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Please use this identifier to cite or link to this item: http://hdl.handle.net/2328/1647

Title: Trouble Down the Track. "The Prince’s New Clothes: Why Do Australians Dislike Their Politicians?", by David Burchell and Andrew Leigh (eds) and "When the Boat Comes In: Transforming Australia in the Age of Globalisation", by Boris Frankel and "Left Directions: Is There a Third Way?", by Paul Nursey-Bray and Carol Lee Bacchi (eds) and "Dissent Events: Protest, the Media and the Political Gimmick in Australia", by Sean Scalmer. [review]
Authors: Orchard, Lionel Robert
Keywords: Australian
Book Reviews
Publishing
Issue Date: Aug-2002
Publisher: Australian Book Review
Citation: Orchard, Lionel 2002. Trouble Down the Track. Review of "The Prince’s New Clothes: Why Do Australians Dislike Their Politicians?" by David Burchell and Andrew Leigh (eds) and "When the Boat Comes In: Transforming Australia in the Age of Globalisation" by Boris Frankel and "Left Directions: Is There a Third Way?" by Paul Nursey-Bray and Carol Lee Bacchi (eds) and "Dissent Events: Protest, the Media and the Political Gimmick in Australia" by Sean Scalmer. 'Australian Book Review', No 243, August, 12-14.
Series/Report no.: No 243
Abstract: In an original and creative study, Sean Scalmer’s "Dissent Events" presents a theorised history of protest movements in modern Australia from the student and Vietnam Moratorium movements of the 1960s, to Aboriginal, women’s and gay activism of the 1970s, to Hanson populism, the anti-Hanson response and the recent anti-globalisation S11 protests. For Scalmer, the history of modern political protest is shaped by the continual search for new ways of attracting public attention, or by what he calls the ‘political gimmick’. The scepticism and sapping of confidence in government, politicians and the public realm more generally is much documented and analysed in the modern democracies. David Burchell and Andrew Leigh’s collection addresses these issues in the Australian setting. Andrew Leigh is more concerned about the growing level of distrust in politics. The most significant reasons for this, according to Leigh, are falling levels of interpersonal trust and social capital, the growing importance of postmaterialist values in modern societies, reflecting less respect for hierarchical institutions (like government and public organisations), and the rise of a more negative, manipulative, journalist-centred media. At a more theoretical level, David Burchell and Jeffrey Minson defend a ‘realist’ view of politics. Against ideas of sovereign government and the pursuit of happiness through politics, and in a complex engagement with Max Weber’s and Bernard Crick’s arguments about politics as a vocation, Burchell invites us to adopt a stance of ‘perpetual disillusionment’ with politics. Paul Nursey-Bray and Carol Lee Bacchi’s collection critically examines Third Way ideas from a range of leftist viewpoints. Boris Frankel’s "When the Boat Comes In" defends a left political and policy alternative to both neo-liberalism and the Third Way.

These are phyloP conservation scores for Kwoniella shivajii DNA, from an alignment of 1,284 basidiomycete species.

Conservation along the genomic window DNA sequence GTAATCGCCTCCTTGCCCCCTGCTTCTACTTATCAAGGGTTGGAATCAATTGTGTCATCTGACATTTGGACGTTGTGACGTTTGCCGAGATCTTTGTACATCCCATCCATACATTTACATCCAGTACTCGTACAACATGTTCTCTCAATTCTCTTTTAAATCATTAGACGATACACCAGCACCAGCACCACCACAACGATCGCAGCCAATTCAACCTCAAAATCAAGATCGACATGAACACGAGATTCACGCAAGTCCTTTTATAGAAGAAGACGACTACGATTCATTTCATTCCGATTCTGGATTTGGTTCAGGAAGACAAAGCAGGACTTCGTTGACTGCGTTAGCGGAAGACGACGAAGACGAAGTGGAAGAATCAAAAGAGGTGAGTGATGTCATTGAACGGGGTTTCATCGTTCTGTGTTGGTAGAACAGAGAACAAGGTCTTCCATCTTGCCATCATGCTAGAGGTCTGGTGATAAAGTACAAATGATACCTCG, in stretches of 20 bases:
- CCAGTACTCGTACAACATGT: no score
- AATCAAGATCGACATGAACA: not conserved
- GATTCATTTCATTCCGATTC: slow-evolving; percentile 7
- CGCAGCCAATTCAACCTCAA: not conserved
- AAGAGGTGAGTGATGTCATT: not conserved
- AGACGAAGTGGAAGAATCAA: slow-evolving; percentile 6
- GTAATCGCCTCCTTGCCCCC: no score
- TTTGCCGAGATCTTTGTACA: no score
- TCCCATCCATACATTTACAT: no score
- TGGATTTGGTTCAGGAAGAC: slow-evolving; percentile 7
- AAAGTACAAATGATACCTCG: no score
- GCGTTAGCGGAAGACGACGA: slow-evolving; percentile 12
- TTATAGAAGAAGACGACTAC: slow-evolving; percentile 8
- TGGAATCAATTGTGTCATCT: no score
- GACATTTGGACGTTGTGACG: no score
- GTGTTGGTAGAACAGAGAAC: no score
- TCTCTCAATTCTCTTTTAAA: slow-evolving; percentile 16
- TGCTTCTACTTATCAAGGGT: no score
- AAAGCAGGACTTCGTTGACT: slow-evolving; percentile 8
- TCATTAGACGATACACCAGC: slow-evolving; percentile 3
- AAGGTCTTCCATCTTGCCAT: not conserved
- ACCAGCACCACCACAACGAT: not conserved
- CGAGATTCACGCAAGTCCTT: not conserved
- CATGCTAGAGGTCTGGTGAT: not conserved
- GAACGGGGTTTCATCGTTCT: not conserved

URI: http://hdl.handle.net/2328/1647
ISSN: 0155-2864
Appears in Collections:No 243 - August 2002

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